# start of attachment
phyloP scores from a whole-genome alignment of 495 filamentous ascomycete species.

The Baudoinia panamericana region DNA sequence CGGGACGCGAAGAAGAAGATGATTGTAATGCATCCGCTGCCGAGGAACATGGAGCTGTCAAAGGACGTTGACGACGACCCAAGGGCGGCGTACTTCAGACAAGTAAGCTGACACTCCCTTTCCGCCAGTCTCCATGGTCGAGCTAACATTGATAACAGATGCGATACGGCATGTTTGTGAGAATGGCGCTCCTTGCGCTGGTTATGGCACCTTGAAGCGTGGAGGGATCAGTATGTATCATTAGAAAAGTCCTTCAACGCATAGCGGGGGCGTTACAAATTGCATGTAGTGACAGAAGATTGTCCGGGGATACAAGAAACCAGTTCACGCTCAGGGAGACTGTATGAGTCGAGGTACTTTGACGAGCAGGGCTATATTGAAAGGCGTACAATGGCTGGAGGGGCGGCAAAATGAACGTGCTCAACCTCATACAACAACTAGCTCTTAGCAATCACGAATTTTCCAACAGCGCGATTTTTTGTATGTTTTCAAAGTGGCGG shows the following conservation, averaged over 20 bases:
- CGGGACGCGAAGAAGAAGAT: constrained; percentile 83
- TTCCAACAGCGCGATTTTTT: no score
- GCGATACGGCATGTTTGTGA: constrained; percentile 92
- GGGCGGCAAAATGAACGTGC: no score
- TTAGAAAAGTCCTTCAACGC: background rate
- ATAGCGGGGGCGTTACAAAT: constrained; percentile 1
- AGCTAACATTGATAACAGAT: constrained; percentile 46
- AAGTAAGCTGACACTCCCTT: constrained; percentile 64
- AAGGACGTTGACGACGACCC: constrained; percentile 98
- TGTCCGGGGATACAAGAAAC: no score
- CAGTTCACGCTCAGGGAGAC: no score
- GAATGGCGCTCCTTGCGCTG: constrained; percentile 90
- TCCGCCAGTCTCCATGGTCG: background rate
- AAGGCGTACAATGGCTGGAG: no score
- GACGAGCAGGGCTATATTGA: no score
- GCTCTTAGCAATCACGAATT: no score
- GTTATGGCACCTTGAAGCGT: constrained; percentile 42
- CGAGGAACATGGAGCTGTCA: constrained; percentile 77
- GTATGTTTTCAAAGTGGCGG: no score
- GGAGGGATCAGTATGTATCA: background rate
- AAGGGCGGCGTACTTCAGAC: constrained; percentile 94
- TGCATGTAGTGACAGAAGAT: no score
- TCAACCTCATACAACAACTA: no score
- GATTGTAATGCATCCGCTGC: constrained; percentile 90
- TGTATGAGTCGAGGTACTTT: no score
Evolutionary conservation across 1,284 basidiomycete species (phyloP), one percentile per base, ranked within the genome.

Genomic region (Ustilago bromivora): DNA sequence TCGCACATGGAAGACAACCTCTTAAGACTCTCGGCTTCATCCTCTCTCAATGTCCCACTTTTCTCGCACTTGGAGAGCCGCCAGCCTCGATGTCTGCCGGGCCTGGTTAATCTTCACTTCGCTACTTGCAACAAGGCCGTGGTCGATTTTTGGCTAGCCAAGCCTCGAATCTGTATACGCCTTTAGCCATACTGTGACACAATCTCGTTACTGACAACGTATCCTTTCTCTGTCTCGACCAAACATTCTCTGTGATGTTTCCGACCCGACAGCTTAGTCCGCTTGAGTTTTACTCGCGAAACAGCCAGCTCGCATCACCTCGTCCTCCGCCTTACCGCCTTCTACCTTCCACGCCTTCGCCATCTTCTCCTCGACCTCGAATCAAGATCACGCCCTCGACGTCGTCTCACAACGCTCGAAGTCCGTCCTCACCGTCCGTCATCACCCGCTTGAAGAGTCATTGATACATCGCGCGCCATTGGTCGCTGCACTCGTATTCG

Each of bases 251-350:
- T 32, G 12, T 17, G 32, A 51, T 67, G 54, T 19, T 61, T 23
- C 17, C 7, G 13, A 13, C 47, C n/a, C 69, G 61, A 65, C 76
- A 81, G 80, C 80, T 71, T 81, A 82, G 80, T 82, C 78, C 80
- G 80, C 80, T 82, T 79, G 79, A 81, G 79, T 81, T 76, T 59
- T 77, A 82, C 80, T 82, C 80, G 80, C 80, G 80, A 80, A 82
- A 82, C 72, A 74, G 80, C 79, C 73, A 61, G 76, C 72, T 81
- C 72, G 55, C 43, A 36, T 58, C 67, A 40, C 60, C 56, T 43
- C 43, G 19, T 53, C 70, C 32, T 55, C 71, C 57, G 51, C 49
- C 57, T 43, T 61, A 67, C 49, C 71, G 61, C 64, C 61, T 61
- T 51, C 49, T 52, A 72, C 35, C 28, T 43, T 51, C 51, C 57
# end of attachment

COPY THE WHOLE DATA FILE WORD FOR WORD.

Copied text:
phyloP scores from a whole-genome alignment of 495 filamentous ascomycete species.

The Baudoinia panamericana region DNA sequence CGGGACGCGAAGAAGAAGATGATTGTAATGCATCCGCTGCCGAGGAACATGGAGCTGTCAAAGGACGTTGACGACGACCCAAGGGCGGCGTACTTCAGACAAGTAAGCTGACACTCCCTTTCCGCCAGTCTCCATGGTCGAGCTAACATTGATAACAGATGCGATACGGCATGTTTGTGAGAATGGCGCTCCTTGCGCTGGTTATGGCACCTTGAAGCGTGGAGGGATCAGTATGTATCATTAGAAAAGTCCTTCAACGCATAGCGGGGGCGTTACAAATTGCATGTAGTGACAGAAGATTGTCCGGGGATACAAGAAACCAGTTCACGCTCAGGGAGACTGTATGAGTCGAGGTACTTTGACGAGCAGGGCTATATTGAAAGGCGTACAATGGCTGGAGGGGCGGCAAAATGAACGTGCTCAACCTCATACAACAACTAGCTCTTAGCAATCACGAATTTTCCAACAGCGCGATTTTTTGTATGTTTTCAAAGTGGCGG shows the following conservation, averaged over 20 bases:
- CGGGACGCGAAGAAGAAGAT: constrained; percentile 83
- TTCCAACAGCGCGATTTTTT: no score
- GCGATACGGCATGTTTGTGA: constrained; percentile 92
- GGGCGGCAAAATGAACGTGC: no score
- TTAGAAAAGTCCTTCAACGC: background rate
- ATAGCGGGGGCGTTACAAAT: constrained; percentile 1
- AGCTAACATTGATAACAGAT: constrained; percentile 46
- AAGTAAGCTGACACTCCCTT: constrained; percentile 64
- AAGGACGTTGACGACGACCC: constrained; percentile 98
- TGTCCGGGGATACAAGAAAC: no score
- CAGTTCACGCTCAGGGAGAC: no score
- GAATGGCGCTCCTTGCGCTG: constrained; percentile 90
- TCCGCCAGTCTCCATGGTCG: background rate
- AAGGCGTACAATGGCTGGAG: no score
- GACGAGCAGGGCTATATTGA: no score
- GCTCTTAGCAATCACGAATT: no score
- GTTATGGCACCTTGAAGCGT: constrained; percentile 42
- CGAGGAACATGGAGCTGTCA: constrained; percentile 77
- GTATGTTTTCAAAGTGGCGG: no score
- GGAGGGATCAGTATGTATCA: background rate
- AAGGGCGGCGTACTTCAGAC: constrained; percentile 94
- TGCATGTAGTGACAGAAGAT: no score
- TCAACCTCATACAACAACTA: no score
- GATTGTAATGCATCCGCTGC: constrained; percentile 90
- TGTATGAGTCGAGGTACTTT: no score
Evolutionary conservation across 1,284 basidiomycete species (phyloP), one percentile per base, ranked within the genome.

Genomic region (Ustilago bromivora): DNA sequence TCGCACATGGAAGACAACCTCTTAAGACTCTCGGCTTCATCCTCTCTCAATGTCCCACTTTTCTCGCACTTGGAGAGCCGCCAGCCTCGATGTCTGCCGGGCCTGGTTAATCTTCACTTCGCTACTTGCAACAAGGCCGTGGTCGATTTTTGGCTAGCCAAGCCTCGAATCTGTATACGCCTTTAGCCATACTGTGACACAATCTCGTTACTGACAACGTATCCTTTCTCTGTCTCGACCAAACATTCTCTGTGATGTTTCCGACCCGACAGCTTAGTCCGCTTGAGTTTTACTCGCGAAACAGCCAGCTCGCATCACCTCGTCCTCCGCCTTACCGCCTTCTACCTTCCACGCCTTCGCCATCTTCTCCTCGACCTCGAATCAAGATCACGCCCTCGACGTCGTCTCACAACGCTCGAAGTCCGTCCTCACCGTCCGTCATCACCCGCTTGAAGAGTCATTGATACATCGCGCGCCATTGGTCGCTGCACTCGTATTCG

Each of bases 251-350:
- T 32, G 12, T 17, G 32, A 51, T 67, G 54, T 19, T 61, T 23
- C 17, C 7, G 13, A 13, C 47, C n/a, C 69, G 61, A 65, C 76
- A 81, G 80, C 80, T 71, T 81, A 82, G 80, T 82, C 78, C 80
- G 80, C 80, T 82, T 79, G 79, A 81, G 79, T 81, T 76, T 59
- T 77, A 82, C 80, T 82, C 80, G 80, C 80, G 80, A 80, A 82
- A 82, C 72, A 74, G 80, C 79, C 73, A 61, G 76, C 72, T 81
- C 72, G 55, C 43, A 36, T 58, C 67, A 40, C 60, C 56, T 43
- C 43, G 19, T 53, C 70, C 32, T 55, C 71, C 57, G 51, C 49
- C 57, T 43, T 61, A 67, C 49, C 71, G 61, C 64, C 61, T 61
- T 51, C 49, T 52, A 72, C 35, C 28, T 43, T 51, C 51, C 57